On June 21, 2017, Plaintiff, Acme Worldwide Enterprises, Inc., filed a patent infringement case against the U.S. Army and the U.S. Air Force in the U.S. Court of Federal Claims. Industrial Smoke & Mirrors, Inc., the manufacturer of a machine gun recoil simulator at issue in the litigation used by the Army and Navy for training moved to intervene as a party defendant as of right or as in the alternative, permissive intervention. Although the Government did not oppose the motion to intervene, Acme did.
Under Rule 24 (a)(2), a moving party must show that its motion to intervene is timely, must claim a legally protectable interest, and must show that its interest is so situated that disposing of the action may as a practical matter impair or impede the movant’s ability to protect its interest, unless existing parties adequately represent the interest. The Court concluded that Smoke & Mirrors had not met the requirements of intervention of right because it did not have a legally protectable interest in the property at issue, explaining that the movant was immune from liability for patent infringement. However, the Court granted Smoke & Mirrors permissive intervention, finding that the movant’s proposed defense shares a common question of law and fact, because it is the manufacturer of the product and therefore subject to a potential indemnification obligation (which courts consider sufficient to satisfy the requirements for permissive intervention).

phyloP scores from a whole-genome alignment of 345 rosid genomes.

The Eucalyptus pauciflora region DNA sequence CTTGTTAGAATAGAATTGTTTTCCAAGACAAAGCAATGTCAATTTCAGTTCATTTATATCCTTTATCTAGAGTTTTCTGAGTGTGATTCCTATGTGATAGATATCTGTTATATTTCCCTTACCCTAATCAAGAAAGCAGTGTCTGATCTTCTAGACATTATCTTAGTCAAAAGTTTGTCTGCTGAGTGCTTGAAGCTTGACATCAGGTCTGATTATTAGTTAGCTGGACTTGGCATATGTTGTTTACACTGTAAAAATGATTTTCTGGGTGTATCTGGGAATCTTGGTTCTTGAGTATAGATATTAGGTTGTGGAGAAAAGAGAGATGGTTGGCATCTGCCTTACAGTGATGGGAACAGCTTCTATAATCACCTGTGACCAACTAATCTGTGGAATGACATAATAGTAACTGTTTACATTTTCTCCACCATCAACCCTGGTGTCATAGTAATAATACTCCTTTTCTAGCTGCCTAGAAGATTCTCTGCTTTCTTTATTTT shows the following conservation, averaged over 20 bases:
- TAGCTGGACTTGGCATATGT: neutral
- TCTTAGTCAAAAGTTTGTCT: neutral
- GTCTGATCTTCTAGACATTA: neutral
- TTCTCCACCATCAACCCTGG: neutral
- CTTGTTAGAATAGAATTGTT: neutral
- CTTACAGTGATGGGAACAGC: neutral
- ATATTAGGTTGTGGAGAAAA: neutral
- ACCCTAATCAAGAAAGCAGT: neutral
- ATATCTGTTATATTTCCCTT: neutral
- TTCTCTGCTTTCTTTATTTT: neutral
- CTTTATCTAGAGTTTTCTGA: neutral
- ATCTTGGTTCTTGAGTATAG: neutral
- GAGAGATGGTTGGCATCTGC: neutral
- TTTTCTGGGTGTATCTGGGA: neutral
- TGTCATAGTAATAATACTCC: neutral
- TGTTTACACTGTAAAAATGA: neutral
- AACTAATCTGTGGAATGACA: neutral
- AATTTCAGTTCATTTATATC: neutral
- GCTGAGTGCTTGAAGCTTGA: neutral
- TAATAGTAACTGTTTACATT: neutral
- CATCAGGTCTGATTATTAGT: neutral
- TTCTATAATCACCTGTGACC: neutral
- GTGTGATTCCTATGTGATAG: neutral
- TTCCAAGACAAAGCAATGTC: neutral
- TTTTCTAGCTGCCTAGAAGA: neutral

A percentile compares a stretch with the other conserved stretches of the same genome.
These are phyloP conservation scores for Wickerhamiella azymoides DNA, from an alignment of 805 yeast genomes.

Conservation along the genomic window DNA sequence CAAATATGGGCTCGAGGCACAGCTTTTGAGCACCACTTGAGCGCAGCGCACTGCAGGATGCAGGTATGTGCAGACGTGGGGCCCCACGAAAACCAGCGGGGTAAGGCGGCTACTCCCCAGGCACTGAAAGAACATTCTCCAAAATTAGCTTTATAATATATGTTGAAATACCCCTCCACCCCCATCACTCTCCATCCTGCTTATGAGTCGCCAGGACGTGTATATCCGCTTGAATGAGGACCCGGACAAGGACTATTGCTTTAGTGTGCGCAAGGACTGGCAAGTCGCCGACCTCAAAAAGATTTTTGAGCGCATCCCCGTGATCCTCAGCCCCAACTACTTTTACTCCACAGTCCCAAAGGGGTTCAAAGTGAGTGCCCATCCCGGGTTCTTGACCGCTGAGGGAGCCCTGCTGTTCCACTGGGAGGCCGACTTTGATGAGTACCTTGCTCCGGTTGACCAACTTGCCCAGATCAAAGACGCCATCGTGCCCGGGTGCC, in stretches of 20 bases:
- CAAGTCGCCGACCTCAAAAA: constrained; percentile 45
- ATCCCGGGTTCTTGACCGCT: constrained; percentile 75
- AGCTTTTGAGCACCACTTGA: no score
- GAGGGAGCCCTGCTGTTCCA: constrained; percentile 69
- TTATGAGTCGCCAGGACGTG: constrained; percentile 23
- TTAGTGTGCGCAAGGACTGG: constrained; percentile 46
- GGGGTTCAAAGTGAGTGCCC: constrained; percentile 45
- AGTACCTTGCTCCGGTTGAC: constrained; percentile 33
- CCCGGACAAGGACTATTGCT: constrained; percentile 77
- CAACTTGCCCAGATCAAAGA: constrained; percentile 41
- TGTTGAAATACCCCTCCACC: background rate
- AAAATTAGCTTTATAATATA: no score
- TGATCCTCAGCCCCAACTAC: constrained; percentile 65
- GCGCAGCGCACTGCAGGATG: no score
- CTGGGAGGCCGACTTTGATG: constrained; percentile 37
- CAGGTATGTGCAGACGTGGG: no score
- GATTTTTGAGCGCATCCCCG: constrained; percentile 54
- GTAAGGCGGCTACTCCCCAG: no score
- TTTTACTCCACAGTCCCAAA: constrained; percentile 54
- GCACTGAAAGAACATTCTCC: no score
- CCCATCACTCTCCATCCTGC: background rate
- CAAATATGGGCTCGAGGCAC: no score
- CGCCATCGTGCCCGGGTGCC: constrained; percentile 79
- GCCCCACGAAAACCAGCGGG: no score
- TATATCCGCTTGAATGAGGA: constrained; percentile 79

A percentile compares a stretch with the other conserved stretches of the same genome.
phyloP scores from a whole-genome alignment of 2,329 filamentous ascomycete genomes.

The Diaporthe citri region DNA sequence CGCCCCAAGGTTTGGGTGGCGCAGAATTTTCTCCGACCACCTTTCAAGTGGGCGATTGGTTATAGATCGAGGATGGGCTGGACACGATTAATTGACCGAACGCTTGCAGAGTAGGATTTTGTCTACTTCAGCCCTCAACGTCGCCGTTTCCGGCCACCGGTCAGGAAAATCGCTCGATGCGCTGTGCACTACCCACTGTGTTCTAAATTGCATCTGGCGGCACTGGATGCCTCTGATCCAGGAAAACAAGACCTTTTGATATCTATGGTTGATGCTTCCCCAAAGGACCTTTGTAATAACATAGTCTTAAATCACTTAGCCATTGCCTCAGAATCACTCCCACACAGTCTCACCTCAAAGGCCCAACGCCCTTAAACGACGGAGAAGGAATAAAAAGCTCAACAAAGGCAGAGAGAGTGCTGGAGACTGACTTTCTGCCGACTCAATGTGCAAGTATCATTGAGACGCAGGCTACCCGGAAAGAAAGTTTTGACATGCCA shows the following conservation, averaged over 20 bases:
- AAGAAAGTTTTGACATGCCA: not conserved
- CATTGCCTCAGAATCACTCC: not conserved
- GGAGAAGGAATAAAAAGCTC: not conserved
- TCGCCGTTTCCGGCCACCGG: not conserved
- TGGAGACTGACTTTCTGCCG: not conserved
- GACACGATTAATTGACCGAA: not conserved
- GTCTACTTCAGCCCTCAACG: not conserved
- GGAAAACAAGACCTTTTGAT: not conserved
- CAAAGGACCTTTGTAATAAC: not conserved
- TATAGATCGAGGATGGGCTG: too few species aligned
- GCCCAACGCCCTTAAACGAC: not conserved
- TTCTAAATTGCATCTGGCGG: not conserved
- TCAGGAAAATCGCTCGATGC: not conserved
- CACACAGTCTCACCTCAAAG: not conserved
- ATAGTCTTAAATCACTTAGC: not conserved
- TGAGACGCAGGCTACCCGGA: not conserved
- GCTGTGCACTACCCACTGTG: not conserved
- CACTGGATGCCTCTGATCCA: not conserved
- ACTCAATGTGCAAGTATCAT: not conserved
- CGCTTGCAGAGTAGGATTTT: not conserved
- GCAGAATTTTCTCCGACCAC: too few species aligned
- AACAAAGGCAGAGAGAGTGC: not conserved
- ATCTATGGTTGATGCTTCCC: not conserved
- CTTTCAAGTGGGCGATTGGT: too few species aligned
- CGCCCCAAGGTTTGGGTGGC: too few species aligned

Read Judge Sweeney’s full decision here.